HANFORD — It may have seemed like a rare occurrence when over 20 car windows were smashed in an early-morning vandalism spree a few weeks ago, but officials say this type of incident happens often.
“Every year there’s something,” Hanford Police Lt. Greg Freiner said of vandalism sprees. “At least two to three times a year — and they’re usually related to the same one or two people.”
Officers said the vandalism occurred during a 48-hour period starting Aug. 10 in the northeast and southeast areas of Hanford between the hours of 1 and 3 a.m.
Freiner said the department hasn’t seen any more vandalisms of this kind since. He said this type of vandalism spree will happen all at once and then then nothing will happen again for a long time.
“Some people do something once and they think it’s cool, so they do it again later,” Freiner said, adding he’s seen windshields smashed about five or six times during his career.
Cmdr. Mark Bevens of the Kings County Sheriff’s Office said the department usually deals with vandalism that revolves around another crime, like the stealing of copper wire.
Bevens said the sheriff’s office sees the occasional vehicle vandalisms and spray painters, but nothing like the vandalism spree HPD had to deal with recently.
In December 2016, a similar spree occurred with police reporting over 30 vehicle windows smashed. An investigation into the vandalism led to the arrest of then 18-year-old Alejandro Puga and two juveniles who confessed to the crimes.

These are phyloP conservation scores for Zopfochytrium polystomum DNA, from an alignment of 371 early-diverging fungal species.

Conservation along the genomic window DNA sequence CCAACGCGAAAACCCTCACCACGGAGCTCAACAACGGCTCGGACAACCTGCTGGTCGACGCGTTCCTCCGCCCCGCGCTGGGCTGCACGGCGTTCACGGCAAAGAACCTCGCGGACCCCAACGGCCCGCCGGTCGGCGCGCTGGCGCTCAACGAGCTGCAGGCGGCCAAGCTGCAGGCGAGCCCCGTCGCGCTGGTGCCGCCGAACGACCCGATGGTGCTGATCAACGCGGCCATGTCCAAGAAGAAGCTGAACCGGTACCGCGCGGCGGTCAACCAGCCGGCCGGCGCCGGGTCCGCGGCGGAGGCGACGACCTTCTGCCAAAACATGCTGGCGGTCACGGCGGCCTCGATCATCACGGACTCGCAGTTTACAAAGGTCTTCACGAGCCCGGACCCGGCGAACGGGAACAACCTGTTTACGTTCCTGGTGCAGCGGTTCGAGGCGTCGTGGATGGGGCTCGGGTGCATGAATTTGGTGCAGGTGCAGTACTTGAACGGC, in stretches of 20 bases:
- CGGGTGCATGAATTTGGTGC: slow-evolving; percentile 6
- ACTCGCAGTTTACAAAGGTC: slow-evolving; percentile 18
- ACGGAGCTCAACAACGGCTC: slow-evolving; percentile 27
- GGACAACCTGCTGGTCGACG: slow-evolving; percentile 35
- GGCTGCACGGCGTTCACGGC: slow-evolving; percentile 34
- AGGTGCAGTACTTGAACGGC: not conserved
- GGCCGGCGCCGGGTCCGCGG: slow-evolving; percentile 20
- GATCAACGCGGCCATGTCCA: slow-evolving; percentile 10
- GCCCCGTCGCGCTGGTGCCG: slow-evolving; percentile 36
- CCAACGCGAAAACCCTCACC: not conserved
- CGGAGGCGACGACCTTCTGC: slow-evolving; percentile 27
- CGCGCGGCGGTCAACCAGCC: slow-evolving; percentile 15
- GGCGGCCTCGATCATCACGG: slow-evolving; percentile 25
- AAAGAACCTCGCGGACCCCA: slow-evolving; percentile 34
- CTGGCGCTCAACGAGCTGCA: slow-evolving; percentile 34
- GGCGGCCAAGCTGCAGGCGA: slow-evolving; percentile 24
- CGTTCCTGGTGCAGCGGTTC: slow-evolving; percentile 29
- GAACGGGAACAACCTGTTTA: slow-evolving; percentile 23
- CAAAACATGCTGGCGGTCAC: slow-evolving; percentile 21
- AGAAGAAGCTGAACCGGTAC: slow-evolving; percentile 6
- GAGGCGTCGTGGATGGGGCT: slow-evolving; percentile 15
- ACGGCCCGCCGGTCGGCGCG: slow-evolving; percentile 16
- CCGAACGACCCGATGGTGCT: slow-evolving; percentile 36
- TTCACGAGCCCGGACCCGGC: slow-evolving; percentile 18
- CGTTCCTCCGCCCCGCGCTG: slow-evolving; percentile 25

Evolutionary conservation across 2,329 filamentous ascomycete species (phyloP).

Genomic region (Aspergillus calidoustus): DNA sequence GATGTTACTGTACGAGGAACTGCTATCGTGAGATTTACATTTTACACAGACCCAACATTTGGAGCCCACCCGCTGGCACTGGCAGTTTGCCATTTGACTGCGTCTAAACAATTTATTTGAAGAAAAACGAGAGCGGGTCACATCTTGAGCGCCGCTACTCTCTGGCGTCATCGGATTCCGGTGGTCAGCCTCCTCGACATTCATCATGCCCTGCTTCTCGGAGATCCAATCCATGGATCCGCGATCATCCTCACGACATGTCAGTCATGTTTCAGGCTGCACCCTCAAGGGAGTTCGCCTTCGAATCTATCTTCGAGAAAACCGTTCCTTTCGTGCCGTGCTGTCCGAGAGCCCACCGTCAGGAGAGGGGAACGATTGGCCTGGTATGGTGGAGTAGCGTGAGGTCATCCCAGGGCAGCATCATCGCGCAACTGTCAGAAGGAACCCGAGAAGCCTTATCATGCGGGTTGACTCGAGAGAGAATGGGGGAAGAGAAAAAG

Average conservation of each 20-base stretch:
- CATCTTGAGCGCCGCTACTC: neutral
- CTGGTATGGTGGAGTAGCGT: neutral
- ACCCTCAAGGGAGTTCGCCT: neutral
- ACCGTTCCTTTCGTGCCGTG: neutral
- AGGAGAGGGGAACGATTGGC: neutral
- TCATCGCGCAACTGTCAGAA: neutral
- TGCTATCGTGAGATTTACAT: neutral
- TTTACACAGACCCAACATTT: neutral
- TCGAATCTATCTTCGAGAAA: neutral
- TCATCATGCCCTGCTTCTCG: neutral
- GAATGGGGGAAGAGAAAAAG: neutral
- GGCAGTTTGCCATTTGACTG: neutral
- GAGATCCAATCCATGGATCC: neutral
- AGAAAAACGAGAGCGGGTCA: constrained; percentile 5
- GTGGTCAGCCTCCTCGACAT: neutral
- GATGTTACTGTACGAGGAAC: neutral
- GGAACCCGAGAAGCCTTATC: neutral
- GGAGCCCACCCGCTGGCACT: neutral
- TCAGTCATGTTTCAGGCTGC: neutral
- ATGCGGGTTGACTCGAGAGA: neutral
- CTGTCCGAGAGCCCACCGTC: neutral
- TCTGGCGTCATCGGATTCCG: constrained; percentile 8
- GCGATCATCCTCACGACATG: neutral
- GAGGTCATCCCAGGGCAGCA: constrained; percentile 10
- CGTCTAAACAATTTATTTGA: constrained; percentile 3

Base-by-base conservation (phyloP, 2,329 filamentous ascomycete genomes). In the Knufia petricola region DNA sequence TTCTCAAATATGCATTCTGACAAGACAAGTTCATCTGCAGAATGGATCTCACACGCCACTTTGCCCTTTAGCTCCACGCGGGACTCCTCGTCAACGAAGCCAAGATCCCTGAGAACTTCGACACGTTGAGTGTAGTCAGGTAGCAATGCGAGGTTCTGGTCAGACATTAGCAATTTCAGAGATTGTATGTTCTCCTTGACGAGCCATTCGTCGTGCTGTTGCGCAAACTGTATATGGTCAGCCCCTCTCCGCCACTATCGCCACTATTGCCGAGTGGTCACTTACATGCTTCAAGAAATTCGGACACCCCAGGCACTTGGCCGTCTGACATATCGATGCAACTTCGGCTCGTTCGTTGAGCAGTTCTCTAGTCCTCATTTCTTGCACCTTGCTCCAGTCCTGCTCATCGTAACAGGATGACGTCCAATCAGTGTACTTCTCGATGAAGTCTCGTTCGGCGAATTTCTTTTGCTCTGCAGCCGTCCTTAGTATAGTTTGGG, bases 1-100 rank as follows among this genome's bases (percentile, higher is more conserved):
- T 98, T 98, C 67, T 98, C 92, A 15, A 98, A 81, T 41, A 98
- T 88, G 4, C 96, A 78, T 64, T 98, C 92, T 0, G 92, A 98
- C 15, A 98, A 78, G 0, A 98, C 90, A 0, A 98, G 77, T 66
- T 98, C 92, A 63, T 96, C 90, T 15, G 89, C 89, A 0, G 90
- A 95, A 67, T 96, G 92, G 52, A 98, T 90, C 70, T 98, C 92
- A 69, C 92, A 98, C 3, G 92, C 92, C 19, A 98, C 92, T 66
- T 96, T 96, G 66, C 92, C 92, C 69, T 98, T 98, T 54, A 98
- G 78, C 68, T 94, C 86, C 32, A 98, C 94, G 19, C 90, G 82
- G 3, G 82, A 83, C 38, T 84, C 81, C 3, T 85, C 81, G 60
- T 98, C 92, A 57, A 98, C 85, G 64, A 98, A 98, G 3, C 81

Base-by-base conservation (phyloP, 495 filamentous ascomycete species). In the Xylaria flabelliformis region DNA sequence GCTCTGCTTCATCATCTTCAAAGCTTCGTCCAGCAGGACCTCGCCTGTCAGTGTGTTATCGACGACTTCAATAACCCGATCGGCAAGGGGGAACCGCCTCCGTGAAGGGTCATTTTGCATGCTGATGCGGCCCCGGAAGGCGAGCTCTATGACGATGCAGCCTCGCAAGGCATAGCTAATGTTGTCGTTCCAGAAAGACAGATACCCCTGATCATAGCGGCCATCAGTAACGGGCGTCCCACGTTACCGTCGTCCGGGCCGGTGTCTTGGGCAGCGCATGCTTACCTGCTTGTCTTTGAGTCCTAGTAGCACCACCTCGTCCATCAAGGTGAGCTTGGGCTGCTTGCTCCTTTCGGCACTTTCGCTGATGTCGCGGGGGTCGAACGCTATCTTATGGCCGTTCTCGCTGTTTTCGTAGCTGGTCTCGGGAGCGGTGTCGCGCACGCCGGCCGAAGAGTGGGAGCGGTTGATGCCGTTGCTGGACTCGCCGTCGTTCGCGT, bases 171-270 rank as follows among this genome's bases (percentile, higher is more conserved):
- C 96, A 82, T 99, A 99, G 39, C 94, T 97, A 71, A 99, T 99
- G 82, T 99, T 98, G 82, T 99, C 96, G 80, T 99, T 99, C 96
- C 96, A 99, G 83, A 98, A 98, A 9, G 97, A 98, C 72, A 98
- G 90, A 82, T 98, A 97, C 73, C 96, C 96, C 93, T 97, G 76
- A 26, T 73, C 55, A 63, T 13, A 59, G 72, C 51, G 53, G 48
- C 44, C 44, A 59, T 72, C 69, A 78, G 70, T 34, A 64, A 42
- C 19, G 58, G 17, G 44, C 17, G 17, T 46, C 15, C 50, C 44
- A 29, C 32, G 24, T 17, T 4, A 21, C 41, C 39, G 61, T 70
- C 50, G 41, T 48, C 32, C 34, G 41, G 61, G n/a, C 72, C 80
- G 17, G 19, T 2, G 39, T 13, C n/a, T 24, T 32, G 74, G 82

Based on evidence obtained at the locations of the recent vehicle vandalisms, officers said they believe the suspects approached the vehicles and used a baseball bat, or similar item, to break the vehicle windows.
According to police, it did not appear anything was removed from the vehicles and these crimes were purely acts of vandalism.
Despite this fact, Freiner still urges people to not leave anything in their cars overnight or even when they leave their cars anywhere for an extended period of time. He said he’s still astonished about what people will leave in their cars.
“People still leave amazingly expensive items in their cars just because they think that when the car is locked, it’s locked,” Freiner said.
Freiner said the repercussions for this type of vandalism then fall on the shoulders of the victims who have to pay for the damage themselves because the culprits are not found, or if the culprits are found, they usually don’t have the money to pay for the damage they caused.
Windshield and window replacements can cost hundreds of dollars, and victims can end up paying even more if any damage was done to the body of the car, Freiner said.
Officers obtained information on a possible suspect vehicle after the incidents, and Freiner said the department is still actively investigating.
If anybody has additional information about who may have been involved in these vandalisms, Freiner said they can anonymously contact the Hanford Police Department at 585-2540.